The Fourth Industrial Revolution (4IR) has brought about disruptions that demand businesses to innovate for survival. At the heart of innovation is design where the practice increases the quality of goods and services, improves the production agility, and reduces the cost of materials. Design is posited as vital and an indispensable strategic business resource. This has resulted in the demand to introduce design thinking courses in higher education in order to produce multidisciplinary innovators.
Design thinking in higher education is usually taught as specific courses or discipline. The challenge in teaching design thinking is to make the strategies that designers use to create products and solve ‘wicked problems’ explicit in order to be comprehensible by multidisciplinary non-designers. Design thinking advocators Brown and Camacho state that learners need to be explicitly taught to ‘think like designers’ within a project-based learning setting in which solving problems may be creatively enhanced by contributing toward innovation.
Currently, design thinking has no universal definition and there are many disparate views from experts about the general understanding with some perceiving it as a creative method while others advocate it as a state-of-the-art method for innovation. According to IDEO’s CEO Tim Brown, “Design thinking is a human-centered approach to innovation that draws from the designer’s toolkit to integrate the needs of people, the possibilities of technology, and the requirements for business success.” Regardless of the varying definitions, the design thinking processes observed by many practitioners today do share more or less the same phases. The three core phases are data gathering (exploratory and qualitative user research), idea generation, and user testing.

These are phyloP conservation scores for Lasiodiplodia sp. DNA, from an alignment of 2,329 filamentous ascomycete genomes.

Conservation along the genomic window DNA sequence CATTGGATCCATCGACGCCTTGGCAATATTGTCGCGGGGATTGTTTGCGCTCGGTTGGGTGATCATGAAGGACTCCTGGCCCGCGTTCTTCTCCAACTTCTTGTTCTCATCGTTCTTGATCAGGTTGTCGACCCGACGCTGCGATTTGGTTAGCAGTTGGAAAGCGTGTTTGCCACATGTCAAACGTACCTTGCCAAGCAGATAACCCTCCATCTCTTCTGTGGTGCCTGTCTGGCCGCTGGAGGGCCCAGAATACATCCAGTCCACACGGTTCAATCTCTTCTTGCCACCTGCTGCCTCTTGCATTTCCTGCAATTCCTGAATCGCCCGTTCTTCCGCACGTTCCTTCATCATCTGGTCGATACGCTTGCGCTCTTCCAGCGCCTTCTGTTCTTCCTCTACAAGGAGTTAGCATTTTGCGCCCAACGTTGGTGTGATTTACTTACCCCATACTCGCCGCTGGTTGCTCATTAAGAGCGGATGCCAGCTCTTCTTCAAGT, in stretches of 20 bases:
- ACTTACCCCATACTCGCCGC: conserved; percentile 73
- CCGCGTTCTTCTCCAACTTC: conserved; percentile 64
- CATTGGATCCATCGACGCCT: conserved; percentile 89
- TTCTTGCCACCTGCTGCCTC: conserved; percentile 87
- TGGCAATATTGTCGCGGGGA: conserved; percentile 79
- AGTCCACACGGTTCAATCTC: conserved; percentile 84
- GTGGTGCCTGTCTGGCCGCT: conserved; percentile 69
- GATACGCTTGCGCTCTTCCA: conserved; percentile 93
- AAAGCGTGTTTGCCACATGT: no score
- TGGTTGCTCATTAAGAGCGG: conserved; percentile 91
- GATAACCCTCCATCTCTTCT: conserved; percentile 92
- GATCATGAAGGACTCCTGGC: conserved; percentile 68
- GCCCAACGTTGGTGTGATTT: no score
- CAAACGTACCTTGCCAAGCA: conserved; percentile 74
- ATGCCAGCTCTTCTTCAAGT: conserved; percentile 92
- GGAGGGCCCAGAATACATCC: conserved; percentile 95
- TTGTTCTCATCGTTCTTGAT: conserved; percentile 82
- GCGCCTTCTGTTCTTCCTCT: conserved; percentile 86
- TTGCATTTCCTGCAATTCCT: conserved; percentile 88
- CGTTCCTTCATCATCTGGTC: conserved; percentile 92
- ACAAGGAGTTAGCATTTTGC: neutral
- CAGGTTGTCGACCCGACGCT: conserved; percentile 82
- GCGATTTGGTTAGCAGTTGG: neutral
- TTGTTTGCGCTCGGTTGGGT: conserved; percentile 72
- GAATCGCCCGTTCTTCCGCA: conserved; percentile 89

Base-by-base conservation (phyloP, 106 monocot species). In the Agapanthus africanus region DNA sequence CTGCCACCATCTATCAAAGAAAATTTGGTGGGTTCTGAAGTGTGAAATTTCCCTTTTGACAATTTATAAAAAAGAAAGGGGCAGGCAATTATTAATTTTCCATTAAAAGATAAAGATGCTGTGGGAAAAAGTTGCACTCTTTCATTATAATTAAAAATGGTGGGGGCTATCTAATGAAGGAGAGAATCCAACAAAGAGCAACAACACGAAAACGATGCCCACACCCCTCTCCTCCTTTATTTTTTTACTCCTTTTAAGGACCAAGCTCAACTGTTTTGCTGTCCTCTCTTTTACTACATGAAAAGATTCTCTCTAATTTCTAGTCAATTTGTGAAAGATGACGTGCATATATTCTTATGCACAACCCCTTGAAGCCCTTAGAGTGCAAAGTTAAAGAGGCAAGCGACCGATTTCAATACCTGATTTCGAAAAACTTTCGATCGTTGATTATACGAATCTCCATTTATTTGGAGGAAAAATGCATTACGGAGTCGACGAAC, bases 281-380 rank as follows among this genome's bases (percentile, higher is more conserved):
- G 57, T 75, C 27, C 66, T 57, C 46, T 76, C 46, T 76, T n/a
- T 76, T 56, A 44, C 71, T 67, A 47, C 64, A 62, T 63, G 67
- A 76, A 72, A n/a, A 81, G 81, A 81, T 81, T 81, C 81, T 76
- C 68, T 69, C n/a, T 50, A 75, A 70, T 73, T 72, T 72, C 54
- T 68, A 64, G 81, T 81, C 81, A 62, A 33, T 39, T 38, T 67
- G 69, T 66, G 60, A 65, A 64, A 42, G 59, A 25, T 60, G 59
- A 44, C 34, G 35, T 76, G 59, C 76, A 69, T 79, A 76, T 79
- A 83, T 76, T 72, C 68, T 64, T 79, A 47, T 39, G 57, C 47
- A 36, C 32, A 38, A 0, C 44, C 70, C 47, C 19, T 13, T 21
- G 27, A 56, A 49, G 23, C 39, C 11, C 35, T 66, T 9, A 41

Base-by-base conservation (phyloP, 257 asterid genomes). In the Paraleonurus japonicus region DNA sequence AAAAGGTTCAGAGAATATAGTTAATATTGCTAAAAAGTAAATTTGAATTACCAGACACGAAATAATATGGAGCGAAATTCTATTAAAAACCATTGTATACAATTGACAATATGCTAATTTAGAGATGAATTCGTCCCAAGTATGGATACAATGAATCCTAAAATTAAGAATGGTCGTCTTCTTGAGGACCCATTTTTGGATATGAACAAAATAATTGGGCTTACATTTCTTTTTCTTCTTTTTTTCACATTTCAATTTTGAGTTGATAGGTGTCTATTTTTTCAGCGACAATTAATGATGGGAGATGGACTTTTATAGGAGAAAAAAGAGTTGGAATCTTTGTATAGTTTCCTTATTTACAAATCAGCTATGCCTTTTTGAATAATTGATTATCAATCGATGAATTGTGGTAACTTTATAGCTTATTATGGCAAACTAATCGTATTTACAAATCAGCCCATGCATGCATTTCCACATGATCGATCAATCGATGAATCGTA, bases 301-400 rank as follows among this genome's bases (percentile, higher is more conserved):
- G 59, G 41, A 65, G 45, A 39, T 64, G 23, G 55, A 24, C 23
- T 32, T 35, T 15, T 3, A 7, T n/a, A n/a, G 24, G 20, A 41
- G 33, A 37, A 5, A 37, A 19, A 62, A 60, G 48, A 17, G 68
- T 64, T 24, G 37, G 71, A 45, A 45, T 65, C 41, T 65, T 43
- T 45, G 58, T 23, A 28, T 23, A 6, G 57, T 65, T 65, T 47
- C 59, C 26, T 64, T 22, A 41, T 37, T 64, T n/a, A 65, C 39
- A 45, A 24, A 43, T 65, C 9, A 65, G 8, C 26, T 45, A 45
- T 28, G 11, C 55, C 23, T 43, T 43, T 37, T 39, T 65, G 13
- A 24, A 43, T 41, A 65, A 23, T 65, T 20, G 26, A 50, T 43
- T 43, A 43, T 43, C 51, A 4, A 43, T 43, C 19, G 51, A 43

The primary learning outcome of design thinking is ‘creative confidence’ — the belief in one’s own creative abilities. This ‘creative confidence’ is similar to Bandura’s explanation of self-efficacy in which “belief in one’s capabilities to organize and execute the course of action is required to produce given attainments.” The world renowned d.school of Stanford University graduates have been found to display not just creative self-efficacy but also the ability to translate their confidence into action and alter their environment, thus introducing a new construct called ‘creative agency’. Adam Royalty explains that ‘creative agency’ is the ability to apply one’s creativity in a way that complements one’s creative self-efficacy. When the two combine, they make-up one’s creative confidence.
According to Taheri, the journey to developing design thinking capabilities includes affective and cognitive learning outcomes that are cohesively interrelated and of vital importance. All three skill-based, affective, and cognitive learning outcomes, need to be developed in parallel and infused with one another to correlate with Bloom’s Taxonomy that includes learning domains of cognitive domain (knowledge), psychomotor domain (skills), and affective domain (attitudes). Taheri adds further that the design thinking cognitive domain produces human-centeredness, experimental, collaborative and metacognitive outcomes while the affective domain produces empathy and user testing skills, and the skill-based domain produces creative agency, interviewing, and prototyping skills.
From the study of entrepreneurial intention of business graduates in Malaysia, one of the ways to address the employability issue is through promoting entrepreneurship. The education of entrepreneurial skills and mindset is needed to equip students with the capabilities required to successfully manage businesses and capitalize on entrepreneurial opportunities. Recent research has found that the university’s role in promoting entrepreneurship by offering entrepreneurial curricula has impacted students’ aptitudes toward entrepreneurialism. Design thinking affords an accessible and dynamic way to facilitate multidisciplinary projects, and this uniqueness parallels what current studies have revealed about how entrepreneurship education ought to be approached. Students could learn about customer development, problem-solving, product-solution fit, creativity, divergent and convergent modes of thinking, iteration, failure, resilience, and teamwork. These cognitive skills will help students to gain creative confidence and enhance their beliefs about the potential of entrepreneurship. The peer-learning centric design thinking modes increase the reflexivity of the individual student and group which will better prepare them for a work-life mindset upon graduation.